1-3 Hours
In Progress
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In Progress

Origami Frog

1-3 Hours

Novice

Ages 11+

What Will You Learn?​

The instructions below will take you through the folding of the traditional jumping frog. You don’t need any origami experience — just patience, since there are some tricky parts that may take a few tries to get right. Once you’ve got your frog working, you’ll need to (temporarily) dissect it so you can insert the LEDs. Building the circuit is a snap — all you need to connect the lights to the battery is a little bit of metallic foil tape. Then fold everything back up, and your frog will be jumping and glowing in no time!

About this Project

The design for this light-up origami jumping frog comes from IBM engineer and STEAM education proponent Emi Olsson, who got the idea from the light-up paper art projects in my book Paper Inventions. When Emi sent me a video of her invention via Twitter after stopping by to say hello at a Mini Maker Faire, I knew I had to reverse-engineer it.  It’s since become one of my go-to projects for workshops and events, suitable for kids and adult beginners.

Video Overview

To see it in action, and get a quick run-through of the origami steps, check out this short video. Scroll to the bottom to get more in-depth instructions and explanations from the Family Maker Camp video. 

 

Pre-Fold the Paper

Step 1

Bring the shorter edge at the top down to the bottom edge. Make the crease sharp.

Step 2

Bring the top edge up to the middle fold and crease again. Open the paper up again.

Step 3

Bring one top corner down to the opposite end of the middle crease. Crease and open again. Repeat with the other corner.

Step 4

Optional: Repeat Steps 2-4 with the bottom edge of the paper.

Make the Frog's Head and Legs

Step 5

Take the X-fold on the top half of the paper and push in the sides to form a triangular “tent.” Flatten the triangle.

Step 6

Fold the bottom corners of the triangle up as shown to form the legs. Flatten.

Make the Frog's Body

Step 7

Fold up the bottom edge to the middle crease.

Step 8

Fold in the sides so they meet in the middle. You may need to lift the front legs out of the way.

Step 9

Fold the bottom up again so it meets the bottom corner of the head.

Make the Back Legs

Step 10

Reach inside the last fold to grab the corner of one side. Pull the corner out. Repeat with the other corner. The bottom now looks like a boat.

Step 11

Bring the corners of the “boat” down so they meet at the bottom, forming a diamond shape.

Step 12

Take one half of the diamond and fold it over so the edge meets the diagonal crease. Repeat with the other side to form the back legs.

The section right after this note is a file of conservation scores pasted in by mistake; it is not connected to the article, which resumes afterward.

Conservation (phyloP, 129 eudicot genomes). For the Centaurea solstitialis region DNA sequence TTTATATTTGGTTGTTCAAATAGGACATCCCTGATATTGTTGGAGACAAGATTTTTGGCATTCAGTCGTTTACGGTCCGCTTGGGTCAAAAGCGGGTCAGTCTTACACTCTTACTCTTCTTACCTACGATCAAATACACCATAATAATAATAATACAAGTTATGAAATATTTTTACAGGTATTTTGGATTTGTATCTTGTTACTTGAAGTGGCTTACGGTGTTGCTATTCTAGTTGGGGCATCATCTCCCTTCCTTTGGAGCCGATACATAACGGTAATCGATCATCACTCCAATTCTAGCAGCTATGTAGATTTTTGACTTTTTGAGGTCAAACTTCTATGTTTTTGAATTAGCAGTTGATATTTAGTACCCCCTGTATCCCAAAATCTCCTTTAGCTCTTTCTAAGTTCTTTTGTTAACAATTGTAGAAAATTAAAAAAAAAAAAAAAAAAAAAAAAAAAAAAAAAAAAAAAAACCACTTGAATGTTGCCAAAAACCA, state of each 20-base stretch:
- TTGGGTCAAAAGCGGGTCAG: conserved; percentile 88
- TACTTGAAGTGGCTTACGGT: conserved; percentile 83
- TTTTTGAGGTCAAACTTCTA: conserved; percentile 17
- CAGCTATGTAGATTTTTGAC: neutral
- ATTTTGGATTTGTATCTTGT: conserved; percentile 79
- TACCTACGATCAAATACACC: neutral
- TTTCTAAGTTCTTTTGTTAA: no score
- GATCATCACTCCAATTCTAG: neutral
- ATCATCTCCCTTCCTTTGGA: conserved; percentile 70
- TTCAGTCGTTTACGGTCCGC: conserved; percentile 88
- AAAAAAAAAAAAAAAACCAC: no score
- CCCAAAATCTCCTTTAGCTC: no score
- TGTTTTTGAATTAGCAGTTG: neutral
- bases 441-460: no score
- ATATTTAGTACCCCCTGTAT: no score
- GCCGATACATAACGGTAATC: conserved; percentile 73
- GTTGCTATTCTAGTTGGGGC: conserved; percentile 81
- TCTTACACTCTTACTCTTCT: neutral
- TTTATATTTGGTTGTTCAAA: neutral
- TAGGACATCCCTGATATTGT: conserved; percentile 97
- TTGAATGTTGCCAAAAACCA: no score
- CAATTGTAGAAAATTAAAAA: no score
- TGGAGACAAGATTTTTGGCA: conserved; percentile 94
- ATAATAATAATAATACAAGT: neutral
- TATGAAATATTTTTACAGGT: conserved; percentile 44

Make the Springy Fold

Step 3

Bring the bottom of the frog up along the middle crease, so the back feet are touching the front feet.

Step 14

Bring the same piece down so the bottom edge meets the middle crease. Sharpen this fold.

Step 15

Turn your frog over. To give it a test jump, press down on the back edge to compress the springy fold. Slide your finger back to release it.

Add the LED Eyes

Step 16

 Make sure the LEDs work together by sliding them both onto the battery. The positive wire leads (usually longer than the other lead) must touch the positive (smooth) side of the battery.

Step 17

Draw eyes near the frog’s nose, then unfold the origami. Poke the LEDs through the eyes — making sure the positive (longer) lead is closer to the nose.

Step 18

Take the foil strips and fold down one long edge so the glue sticks to itself. This will ensure that the metal foil makes a good connection between the LEDs and the battery. (You can skip this step if you are using copper foil tape with conductive glue.)

Step 19

Inside the head, bend the bottom (negative) leads down so they’re touching. Secure them to the paper with one piece of foil tape.

Step 20

Bend the top (positive) leads up and wrap the other piece of foil tape around them tightly.

Step 21

Place the battery, positive side up, over the foil tape. Use clear tape to hold it in place — making sure to leave the part of the positive side closest to the positive wires uncovered.

Test the Light-Up Frog

Step 22

Bend the positive wires down until they are almost touching the positive side of the battery. Fold the frog back up.

Step 23

Time for the final test! When you press down the back, the LEDs should light up. When you release it, the lights should go out as the frog leaps forward.

Step 24

If the eyes stay lit, adjust the positive leads. Your light-up frog should last for many hops.

Family Maker Camp Video

For a full walkthrough of this project, watch this video from last year’s camp!

Kathy Ceceri June 4, 2021
Kathy Ceceri is a STEAM educator and the author of over a dozen books of hands-on learning activities with a focus on science, technology, history, and art. She has taught live online workshops for Maker Camp, written beginner-level tutorials for companies including Adafruit Industries, and worked with the Girl Scouts of the USA to develop robotics badges and a cybersecurity challenge. Formerly a top contributor to Wired.com's GeekDad blog, a founding editor of the GeekMom blog, and the Homeschooling Expert for About.com (now ThoughtCo), Kathy teaches enrichment workshops through schools and libraries, and offers classes directly to families through SEA Homeschoolers.   Check out Kathy's books in MakerShed and on Kathy's site. Follow Kathy's works-in-progress and interesting links on Twitter and Facebook and in the group DIY Homeschool. Watch the trailer for her online classes here!
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